I never want to make my child feel that way.  No matter how overstressed I may get, no matter how many articles in parenting magazines say it's okay, I know better.  I came home and hugged LO and promised her quietly to always put her first and she said..."Okay."

Saturday, October 22, 2011

Did My Baby Just Say That?

LO is talking non-stop.  Has been for months and now it's at a whole new level.  Sometimes it's chatter that borders on sounding Chinese, but most of the time it's pretty clear.  Here are a few of her latest comments:

I need chocolate.
Go see call Gram.
Where Daddy go?
Go see puter Cookie Monster.  (
Slow... (walks really slow)  Fast!  (runs really fast)
Fish hiding.  Hi, fish!
Come on, Mommy. (as she drags me to her table to draw with crayons)
Look, firefighter!
The fan goes round!

She's also counting from 1-16.  I'm loving being able to communicate with her so much.  Every day that she seems a little older and more independent, I think of her at just a few months old.  I have no doubt this is how I'll always see her, even as she drives away to college, gets married and has a baby of her own someday.  I get it, Mom.  I get it.

Monday, October 17, 2011

Allergy Central

It's official -- LO is highly allergic to peanuts and tree nuts.  We found this out by giving her a bite of a peanut butter sandwich.  After one lick, she broke out into hives all over within seconds and started grabbing at her throat.  A quick dose of Benadryl and a rush to the doctor's office and she was fine, but it scared the pants off of mommy and daddy.  We subsequently saw an allergist who did a test, which confirmed it.  The test was awful.  A bunch of pricks all over her back and I had to hold her face down against me, still, for about 15 minutes, which for an antsy toddler is an eternity.

So I went to my local Pharmaca to pick up LO's new prescription for an Epipen, which I found out is not covered by our insurance.  These puppies are $175 a pop and I needed two packs because apparently a bad nut reaction can come back shortly after using the first pen.  As if using it once wouldn't be traumatizing enough.  I get the prescription and for some reason my intuition made me ask for a pharmacist consultation.  Sure enough, they had given me the wrong Epipen!  They gave me the adult dose pack, which is "way too much" for a child.  When I pointed this out, the pharmacist's eyes turned to saucers, then she minimized it, saying it could cause her heart to race too much.  I called bullshit.  "It could be very serious," she said.  I did my best not to reach across and grab her by the throat.  I could just see the headlines: "Deranged California Woman Attacks Pharmacist."  They would've left out the part where said pharmacist crossed a new mommy.  What if I had given that to LO one day?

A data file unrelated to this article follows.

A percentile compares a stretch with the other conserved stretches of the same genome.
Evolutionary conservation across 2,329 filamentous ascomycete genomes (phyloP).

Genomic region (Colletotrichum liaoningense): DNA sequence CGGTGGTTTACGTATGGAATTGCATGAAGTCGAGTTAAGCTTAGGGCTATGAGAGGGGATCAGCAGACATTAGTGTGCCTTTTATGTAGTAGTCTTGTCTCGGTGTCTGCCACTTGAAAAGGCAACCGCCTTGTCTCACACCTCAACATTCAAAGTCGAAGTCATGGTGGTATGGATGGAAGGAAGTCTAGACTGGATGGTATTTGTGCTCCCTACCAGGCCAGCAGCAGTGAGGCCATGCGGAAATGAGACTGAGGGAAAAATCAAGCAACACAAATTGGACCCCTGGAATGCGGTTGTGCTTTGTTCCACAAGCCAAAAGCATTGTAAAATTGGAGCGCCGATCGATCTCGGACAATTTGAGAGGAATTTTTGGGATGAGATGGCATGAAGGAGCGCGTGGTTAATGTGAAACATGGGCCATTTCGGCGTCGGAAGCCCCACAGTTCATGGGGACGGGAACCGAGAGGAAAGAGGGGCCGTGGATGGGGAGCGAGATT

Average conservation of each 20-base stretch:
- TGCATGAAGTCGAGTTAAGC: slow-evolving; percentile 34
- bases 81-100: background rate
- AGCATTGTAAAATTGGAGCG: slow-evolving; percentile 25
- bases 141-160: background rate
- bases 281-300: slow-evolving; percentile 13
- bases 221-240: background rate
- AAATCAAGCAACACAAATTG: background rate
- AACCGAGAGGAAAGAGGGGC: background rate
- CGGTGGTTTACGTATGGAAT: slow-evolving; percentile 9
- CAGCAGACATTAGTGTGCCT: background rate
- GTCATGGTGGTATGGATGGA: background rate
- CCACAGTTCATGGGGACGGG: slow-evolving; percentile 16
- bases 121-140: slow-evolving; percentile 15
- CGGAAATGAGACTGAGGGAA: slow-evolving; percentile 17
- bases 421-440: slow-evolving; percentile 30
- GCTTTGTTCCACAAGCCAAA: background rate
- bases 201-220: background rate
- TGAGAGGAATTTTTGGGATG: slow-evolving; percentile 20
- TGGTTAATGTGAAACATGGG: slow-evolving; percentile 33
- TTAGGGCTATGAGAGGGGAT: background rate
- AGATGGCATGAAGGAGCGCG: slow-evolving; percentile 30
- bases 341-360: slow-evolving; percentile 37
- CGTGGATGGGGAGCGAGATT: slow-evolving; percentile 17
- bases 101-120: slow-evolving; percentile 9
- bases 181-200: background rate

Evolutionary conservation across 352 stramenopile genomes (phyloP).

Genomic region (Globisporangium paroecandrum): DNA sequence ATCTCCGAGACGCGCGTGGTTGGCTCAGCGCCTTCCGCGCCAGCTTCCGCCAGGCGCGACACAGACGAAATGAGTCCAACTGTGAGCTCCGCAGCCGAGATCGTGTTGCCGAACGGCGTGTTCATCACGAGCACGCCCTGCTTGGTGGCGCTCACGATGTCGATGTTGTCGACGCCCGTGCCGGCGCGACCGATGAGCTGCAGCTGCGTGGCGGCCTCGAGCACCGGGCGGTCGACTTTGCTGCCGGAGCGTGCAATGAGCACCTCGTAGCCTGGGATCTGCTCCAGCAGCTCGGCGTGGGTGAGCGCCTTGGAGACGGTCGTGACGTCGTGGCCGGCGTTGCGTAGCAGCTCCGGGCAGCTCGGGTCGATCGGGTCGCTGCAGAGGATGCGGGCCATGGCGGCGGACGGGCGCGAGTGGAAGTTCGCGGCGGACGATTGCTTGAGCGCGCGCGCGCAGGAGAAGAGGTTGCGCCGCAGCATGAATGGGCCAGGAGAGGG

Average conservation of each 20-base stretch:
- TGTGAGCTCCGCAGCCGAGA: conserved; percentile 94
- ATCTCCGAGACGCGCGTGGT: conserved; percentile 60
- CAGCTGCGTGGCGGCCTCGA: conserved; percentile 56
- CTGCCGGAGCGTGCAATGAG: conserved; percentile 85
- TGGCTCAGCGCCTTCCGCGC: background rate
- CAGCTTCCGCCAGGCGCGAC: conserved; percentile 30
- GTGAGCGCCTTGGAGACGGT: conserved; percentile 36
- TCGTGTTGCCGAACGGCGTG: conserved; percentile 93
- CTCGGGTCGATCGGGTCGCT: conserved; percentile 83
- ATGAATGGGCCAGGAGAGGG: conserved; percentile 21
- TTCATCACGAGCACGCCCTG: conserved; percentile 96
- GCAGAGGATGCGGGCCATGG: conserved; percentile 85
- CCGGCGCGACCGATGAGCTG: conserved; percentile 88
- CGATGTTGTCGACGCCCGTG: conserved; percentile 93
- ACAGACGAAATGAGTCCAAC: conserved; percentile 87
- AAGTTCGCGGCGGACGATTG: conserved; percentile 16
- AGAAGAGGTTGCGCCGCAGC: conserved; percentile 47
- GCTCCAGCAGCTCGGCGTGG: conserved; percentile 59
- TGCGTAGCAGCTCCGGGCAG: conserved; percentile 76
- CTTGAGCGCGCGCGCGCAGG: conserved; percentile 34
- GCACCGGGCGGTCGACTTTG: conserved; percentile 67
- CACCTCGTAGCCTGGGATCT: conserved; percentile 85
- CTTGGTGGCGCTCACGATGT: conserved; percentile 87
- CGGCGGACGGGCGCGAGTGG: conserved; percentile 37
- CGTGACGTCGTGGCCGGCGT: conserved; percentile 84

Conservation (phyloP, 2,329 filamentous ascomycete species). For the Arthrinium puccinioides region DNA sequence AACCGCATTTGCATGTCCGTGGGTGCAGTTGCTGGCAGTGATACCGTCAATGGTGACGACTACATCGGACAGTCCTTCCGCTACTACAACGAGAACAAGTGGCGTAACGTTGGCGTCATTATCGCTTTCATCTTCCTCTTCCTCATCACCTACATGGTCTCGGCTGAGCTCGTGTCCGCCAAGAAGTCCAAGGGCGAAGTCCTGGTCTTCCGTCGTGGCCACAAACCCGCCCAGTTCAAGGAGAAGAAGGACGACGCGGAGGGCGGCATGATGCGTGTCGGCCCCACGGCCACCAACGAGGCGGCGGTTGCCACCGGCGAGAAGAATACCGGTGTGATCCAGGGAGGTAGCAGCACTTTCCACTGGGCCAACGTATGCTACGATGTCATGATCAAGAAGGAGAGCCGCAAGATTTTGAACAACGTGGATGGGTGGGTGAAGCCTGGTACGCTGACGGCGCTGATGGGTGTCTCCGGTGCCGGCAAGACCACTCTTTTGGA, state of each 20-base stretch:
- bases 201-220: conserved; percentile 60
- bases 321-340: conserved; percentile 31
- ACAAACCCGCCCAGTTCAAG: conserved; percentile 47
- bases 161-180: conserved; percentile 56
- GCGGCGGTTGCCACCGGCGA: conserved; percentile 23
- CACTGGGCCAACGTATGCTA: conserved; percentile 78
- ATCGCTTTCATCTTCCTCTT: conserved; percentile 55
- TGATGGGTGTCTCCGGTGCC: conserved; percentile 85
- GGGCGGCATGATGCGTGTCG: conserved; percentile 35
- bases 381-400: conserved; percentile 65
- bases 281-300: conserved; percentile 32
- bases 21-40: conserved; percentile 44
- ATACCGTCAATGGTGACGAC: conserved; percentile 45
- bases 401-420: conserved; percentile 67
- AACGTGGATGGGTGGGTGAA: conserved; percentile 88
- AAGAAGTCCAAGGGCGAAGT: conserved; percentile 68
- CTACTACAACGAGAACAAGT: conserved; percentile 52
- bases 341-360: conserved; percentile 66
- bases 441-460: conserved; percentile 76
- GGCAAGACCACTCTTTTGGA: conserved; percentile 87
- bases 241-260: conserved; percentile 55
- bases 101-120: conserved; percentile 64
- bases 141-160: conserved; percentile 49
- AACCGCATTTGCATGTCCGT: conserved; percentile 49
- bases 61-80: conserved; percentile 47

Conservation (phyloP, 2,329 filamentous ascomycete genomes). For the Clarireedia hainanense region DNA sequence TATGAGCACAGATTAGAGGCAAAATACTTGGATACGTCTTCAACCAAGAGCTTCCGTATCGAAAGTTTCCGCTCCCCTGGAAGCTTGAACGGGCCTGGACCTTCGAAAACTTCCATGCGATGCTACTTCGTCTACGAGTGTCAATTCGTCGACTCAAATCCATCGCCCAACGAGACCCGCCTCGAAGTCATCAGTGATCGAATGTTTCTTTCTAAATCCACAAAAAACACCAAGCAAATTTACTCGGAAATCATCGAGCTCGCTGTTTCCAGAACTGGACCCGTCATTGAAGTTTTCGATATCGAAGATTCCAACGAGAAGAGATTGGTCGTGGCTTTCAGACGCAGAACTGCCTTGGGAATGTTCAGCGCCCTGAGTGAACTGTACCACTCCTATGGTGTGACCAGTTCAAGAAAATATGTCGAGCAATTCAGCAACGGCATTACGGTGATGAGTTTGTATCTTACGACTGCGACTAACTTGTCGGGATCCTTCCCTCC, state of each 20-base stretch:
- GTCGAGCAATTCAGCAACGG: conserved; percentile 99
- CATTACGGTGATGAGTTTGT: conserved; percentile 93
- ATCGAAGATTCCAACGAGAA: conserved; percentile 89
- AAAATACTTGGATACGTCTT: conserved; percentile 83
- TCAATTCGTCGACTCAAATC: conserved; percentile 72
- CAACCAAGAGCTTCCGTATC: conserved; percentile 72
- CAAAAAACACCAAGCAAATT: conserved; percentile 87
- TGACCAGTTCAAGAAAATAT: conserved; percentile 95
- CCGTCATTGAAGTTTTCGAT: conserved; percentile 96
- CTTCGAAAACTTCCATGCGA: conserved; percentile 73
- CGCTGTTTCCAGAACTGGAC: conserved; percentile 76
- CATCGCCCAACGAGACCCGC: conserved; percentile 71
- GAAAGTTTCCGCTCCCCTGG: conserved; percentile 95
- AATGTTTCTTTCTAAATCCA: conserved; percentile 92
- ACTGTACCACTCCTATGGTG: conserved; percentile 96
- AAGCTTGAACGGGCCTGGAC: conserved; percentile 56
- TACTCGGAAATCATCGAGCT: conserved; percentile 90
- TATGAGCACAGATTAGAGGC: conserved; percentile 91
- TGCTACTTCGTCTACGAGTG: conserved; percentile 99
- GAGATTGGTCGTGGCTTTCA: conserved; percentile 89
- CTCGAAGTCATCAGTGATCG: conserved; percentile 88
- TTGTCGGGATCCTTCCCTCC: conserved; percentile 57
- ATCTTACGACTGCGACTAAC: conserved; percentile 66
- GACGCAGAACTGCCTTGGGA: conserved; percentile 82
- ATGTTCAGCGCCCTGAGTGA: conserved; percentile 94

Now we carry Epipens everywhere and I'm wondering if I need to have her wear a medi-bracelet when she goes to preschool one day.  Anyone know if this makes a difference?

After the allergist appointment, I put LO down for a nap and proceeded to clean out every last nut from our kitchen.  DH wasn't too happy about his organic peanut butter going missing, but hey the doc said a "nut free home."  Now I scrutinize every label on everything we buy.  The whole of Trader Joe's is processed in a factory that handles nuts and soy, two things we can't have.  (Dear Trader Joe's, why?  WHY?!).  Now my slacker mommy self can no longer nuke a meal in a pinch.  I give the tenth degree to waiters at restaurants when they promise me there's no nuts in a dish.  "Are you really really sure?" I probe.  "Maybe you should double check with the kitchen."  

They say 20% of toddlers grow out of this, so I'm waiting and hoping.  In the meantime, I've got my eye on you, mistake-making pharmacist and couldn't-care-less waiter.